Social Studies: Politics

"As a man is said to have a right to his property,

he may be equally said to have a property in his rights."
James Madison

In my mind this academic subject contains three panels that examine the subject matters of Politics from different perspectives. The three panels are like a trilogy: though they can be seen as three stand-alone courses, and so can be studied independently of whether students have attended the preceding one, they eventually connect to each other:
  1. Social Studies: Politics
  2. Introduction to Political Theory
  3. Political Philosophy 
To get a full picture about the wonerful but "complex world of Politics," it is worth attending the three courses altogether.

Course Description

Academic degree: Bachelor's /Undergraduate/ degree 

This course provides the understanding of social studies and modern politics from a Rational Choice perspective. This paradigm gives a mainstream insight into key things we know about politics today including collective actions, hierarchies, political institutions, and representation. In addition, it serves an analytical coherence of discussions in line with the objective that meets the requirements of “social studies.” We first analyse the opportunities of collective actions: the conditions under which cooperation among individuals for the common interest of a community can emerge and hold up. We then investigate the existence of the different forms of hierarchy and polity, the fundamental forms of a political community. We discuss the phenomena of social loafing, vertical and horizontal hierarchies, and how multiple levels of government, each with different responsibilities, can be an efficient way to provide public goods. Next, we speak about government. Political institutions are the rules of the game. Different political regimes combine different procedures to select rulers and different divisions of power and relationships between one-person and multiple-person institutions, whether of mutual dependency or autonomy. Finally, we study how democratic representation can be organized by means of political parties and elections.



Below, I list the main topics to be covered during the semester.  

I. Research Traditions in Socials

Video Lectures (click here to go to the links):
1. Prelude: Link(via METU Coospace)
2. Lecture 01 -- Rational Choice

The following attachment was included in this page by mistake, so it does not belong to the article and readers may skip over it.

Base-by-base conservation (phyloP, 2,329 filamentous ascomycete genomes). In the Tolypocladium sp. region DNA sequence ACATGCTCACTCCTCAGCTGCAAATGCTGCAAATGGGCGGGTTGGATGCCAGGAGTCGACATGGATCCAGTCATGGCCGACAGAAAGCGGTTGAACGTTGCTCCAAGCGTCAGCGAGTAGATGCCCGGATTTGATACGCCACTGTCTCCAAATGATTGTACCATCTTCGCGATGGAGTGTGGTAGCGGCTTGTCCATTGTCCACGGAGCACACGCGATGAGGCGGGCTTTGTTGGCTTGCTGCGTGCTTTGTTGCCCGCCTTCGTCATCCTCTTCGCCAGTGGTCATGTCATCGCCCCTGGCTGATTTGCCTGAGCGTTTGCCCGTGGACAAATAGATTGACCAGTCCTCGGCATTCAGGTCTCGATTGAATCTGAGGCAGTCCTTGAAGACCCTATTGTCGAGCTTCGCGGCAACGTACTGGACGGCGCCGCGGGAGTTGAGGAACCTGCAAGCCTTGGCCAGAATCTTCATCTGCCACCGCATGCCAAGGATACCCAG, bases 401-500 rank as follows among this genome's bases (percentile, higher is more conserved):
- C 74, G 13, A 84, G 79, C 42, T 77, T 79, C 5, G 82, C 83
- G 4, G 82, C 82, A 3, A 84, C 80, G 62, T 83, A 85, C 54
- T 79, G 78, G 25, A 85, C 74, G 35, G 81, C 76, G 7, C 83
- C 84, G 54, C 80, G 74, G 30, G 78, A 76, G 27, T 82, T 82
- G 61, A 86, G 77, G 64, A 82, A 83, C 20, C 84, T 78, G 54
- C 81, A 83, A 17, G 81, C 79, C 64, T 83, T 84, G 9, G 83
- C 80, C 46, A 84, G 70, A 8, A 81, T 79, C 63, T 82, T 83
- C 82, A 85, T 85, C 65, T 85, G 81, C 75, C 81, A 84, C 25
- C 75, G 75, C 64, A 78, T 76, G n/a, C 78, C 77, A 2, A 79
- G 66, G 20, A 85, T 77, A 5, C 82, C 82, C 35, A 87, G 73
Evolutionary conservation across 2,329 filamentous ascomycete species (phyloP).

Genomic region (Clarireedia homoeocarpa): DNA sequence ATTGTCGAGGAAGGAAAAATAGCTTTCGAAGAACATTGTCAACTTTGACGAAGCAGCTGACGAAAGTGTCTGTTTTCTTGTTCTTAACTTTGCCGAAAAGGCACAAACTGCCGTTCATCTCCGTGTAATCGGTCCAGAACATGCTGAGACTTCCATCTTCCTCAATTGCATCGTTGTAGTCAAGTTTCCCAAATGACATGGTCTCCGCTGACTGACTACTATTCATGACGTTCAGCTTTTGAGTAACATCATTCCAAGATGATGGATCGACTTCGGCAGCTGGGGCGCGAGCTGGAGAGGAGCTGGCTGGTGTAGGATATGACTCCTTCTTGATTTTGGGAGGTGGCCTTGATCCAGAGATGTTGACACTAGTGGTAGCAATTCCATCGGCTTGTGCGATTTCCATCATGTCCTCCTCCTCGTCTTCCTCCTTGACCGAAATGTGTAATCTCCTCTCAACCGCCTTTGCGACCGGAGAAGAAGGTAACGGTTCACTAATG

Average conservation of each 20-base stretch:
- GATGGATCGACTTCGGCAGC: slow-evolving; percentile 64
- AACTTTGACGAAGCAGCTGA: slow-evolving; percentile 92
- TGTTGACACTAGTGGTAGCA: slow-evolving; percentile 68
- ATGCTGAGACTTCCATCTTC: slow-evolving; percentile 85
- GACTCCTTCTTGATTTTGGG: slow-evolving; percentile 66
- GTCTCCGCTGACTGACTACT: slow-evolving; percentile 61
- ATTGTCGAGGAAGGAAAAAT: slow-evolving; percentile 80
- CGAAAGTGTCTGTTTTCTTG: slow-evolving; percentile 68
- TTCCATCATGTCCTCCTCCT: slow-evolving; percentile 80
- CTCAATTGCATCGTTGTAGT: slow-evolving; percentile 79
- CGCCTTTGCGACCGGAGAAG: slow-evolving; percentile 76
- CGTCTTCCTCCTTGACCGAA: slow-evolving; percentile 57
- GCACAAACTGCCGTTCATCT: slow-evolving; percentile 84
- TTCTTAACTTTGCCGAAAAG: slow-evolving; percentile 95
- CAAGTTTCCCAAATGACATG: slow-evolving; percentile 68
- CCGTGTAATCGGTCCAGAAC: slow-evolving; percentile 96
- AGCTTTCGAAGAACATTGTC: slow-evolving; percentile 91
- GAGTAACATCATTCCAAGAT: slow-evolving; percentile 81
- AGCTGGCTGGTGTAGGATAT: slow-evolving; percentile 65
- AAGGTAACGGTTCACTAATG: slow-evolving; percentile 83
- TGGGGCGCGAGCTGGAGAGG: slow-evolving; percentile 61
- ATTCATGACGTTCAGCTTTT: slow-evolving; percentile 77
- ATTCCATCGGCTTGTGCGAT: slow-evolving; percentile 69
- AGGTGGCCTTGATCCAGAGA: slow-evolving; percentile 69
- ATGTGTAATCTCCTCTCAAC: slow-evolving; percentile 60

3. Lecture 02 -- Structural Approach
4. Lecture 03 -- Cultural Approach

II. Collective Actions

1. Book: link.
2. Video Lecture (click here to go to the link):
     Lecture 04 -- Collective Actions

III. Coopearton and Conflit

1. Book: link.
2. Video Lectures (click here to go to the links):
3. Symmetric dilemmas: link.

IV. Hierarchy in Socials

1. Article: link.
2. Video Lectures (click here to go to the links):

V. Political Community

Video Lecture (click here to go to the link):
     Lecture 09 -- Political Community

VI. Political Institutions

Video Lecture (click here to go to the link):
     Lecture 10 -- Political Institutions

VII. Essential Electoral Politics

Video Lecture (click here to go to the link):
     Lecture 10 -- Political Institutions

Educational Resources

Jozsef Zoltan Malik: Social Studies: Politics. Budapest: Metropolitan University, 2019. (in pdf version)
Guidline for Students: in pdf version

Assessment (Social Studies: Politics)

There will be a written exam at the exam period, which will contain some questions covering the whole subject of the course. At each written exam, whatever date of exam the student picks out, four questions will be put. There will be a

a) What type of governmental system and what type of party system is there in your home country?

b) Specify the assembly (the structure of legislature, how many members are there as representatives in the institutions), name the President/Monarch/Prime Minister of your country, structure the cabinet (the main departures of the cabinet 
not necceassray a complete list, just the main ones, indeed).

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